I’m quite comfortable with holidays on my own — focusing on how to enjoy myself “living in place” and solely on my own, establishing what I can access for my needs as they develop — especially since family so far away and closest friend here some distance away, too. Feel very much in touch with all, thanks to this digital world we live in now. No danger of suffering from too much togetherness with family in the same house or city.

    I can attest to the existence of hierarchies, cliques, status, etc. that exists in even the best of retirement communities as I’ve provided services in many. Think a 90+ relative entering one twenty years earlier was able to integrate much more easily than when family convinced her to move nearer but to another state. Best to make such moves when younger, more active, as there seems to be less socialization or more complications to communicating to make new friends such as due to hearing loss, visual issues, decreased alertness/memory/processing for some — just too much bother for some.

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    • You’ve touched on the eternal dilemma, as we grow older, making connections becomes more and more difficult owing to physical limitations. And living with someone doesn’t guarantee you will have a “built-in” friend as often they become more and more incapacitated. Gettting older isn’t pretty no matter how much Hollywood, or these days, Bollywood, pretends otherwise.

      I’m happy I have always been something of a loner, it makes growing older a bit easier. Besides, I live with dogs and parrots, and eventually, I will adopt an old cat. David is very fond of the outdoor birds.

      My best friends are books, always have been.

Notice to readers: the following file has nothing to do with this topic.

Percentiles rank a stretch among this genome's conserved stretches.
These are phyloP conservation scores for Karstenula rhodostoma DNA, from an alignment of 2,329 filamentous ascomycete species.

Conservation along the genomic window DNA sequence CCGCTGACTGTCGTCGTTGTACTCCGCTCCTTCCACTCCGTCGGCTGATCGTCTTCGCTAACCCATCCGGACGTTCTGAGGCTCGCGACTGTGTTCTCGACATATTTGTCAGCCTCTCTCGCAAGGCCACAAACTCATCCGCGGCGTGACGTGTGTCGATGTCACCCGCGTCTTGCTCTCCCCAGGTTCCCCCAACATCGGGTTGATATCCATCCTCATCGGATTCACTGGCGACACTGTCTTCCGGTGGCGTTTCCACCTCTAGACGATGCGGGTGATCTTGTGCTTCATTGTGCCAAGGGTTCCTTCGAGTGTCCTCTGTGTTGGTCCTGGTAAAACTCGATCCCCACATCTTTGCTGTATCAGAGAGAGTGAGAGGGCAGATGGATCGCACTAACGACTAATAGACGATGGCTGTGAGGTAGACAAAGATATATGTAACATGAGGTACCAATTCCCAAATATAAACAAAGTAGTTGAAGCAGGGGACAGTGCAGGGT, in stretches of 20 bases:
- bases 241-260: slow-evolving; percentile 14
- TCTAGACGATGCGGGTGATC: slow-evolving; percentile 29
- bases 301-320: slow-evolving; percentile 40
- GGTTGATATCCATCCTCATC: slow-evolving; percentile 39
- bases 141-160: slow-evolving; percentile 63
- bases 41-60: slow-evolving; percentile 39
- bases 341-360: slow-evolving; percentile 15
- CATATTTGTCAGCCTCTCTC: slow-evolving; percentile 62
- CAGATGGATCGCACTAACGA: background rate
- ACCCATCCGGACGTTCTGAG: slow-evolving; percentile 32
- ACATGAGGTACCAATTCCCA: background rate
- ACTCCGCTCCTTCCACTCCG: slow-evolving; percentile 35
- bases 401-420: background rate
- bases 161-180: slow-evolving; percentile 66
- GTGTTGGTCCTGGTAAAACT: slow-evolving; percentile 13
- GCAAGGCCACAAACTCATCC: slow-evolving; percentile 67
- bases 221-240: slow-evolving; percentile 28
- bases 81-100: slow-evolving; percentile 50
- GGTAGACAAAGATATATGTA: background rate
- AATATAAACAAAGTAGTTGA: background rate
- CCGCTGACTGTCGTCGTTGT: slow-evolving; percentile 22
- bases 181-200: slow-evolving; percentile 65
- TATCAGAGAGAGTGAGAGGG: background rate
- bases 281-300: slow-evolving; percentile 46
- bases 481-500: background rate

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  2. We think living on the Big Island of Hawaii is extending our lives, both making them potentially longer and giving us better health. Our children are eager to visit us, too, not surprising!

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  3. Thanksgiving was out. Lots of AA meetings before and after. I am so very sorry about David’s friends and memory. It makes it harder on you. Back in the pool here today. I feel so much sharper after an hour walking in the warm water. Hugs.

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  4. we are away from family for many holidays, by our choice. People ask me often if I don’t miss family Christmases. I say yes sometimes, but I would miss them even if we were near family (in the nostalgic way we occasionally miss the times when our kids were small) … but then we come to our senses and are glad they are grown and strong and have their own traditions.

    When she was 100, my Aunt told the hardest part of growing old was surviving other people. She wanted to live though (and did for five more years) because she wanted “to see what happens next”.

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  5. Mom keeps telling me her friends have all died and she doesn’t understand why her younger sister would pass away before her. In the 8 years we’ve lived here, two of her neighbor friends had to move to the mainland to be with their children so they could be cared for. I feel so sad for her, but she’s grateful we’re around so that’s nice.

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  6. My mother always lamented the loss of her friends, as one by one they disappeared. Her circle got smaller as she lived.

    The baby is a little boy already!

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  7. Yes, that losing friends thing is a hardship of growing older. Holidays aren’t hard for Terry and me, but unless the kids are here or we go there, we do little celebration. I’ve never been big on holiday celebrations or even birthday celebrations.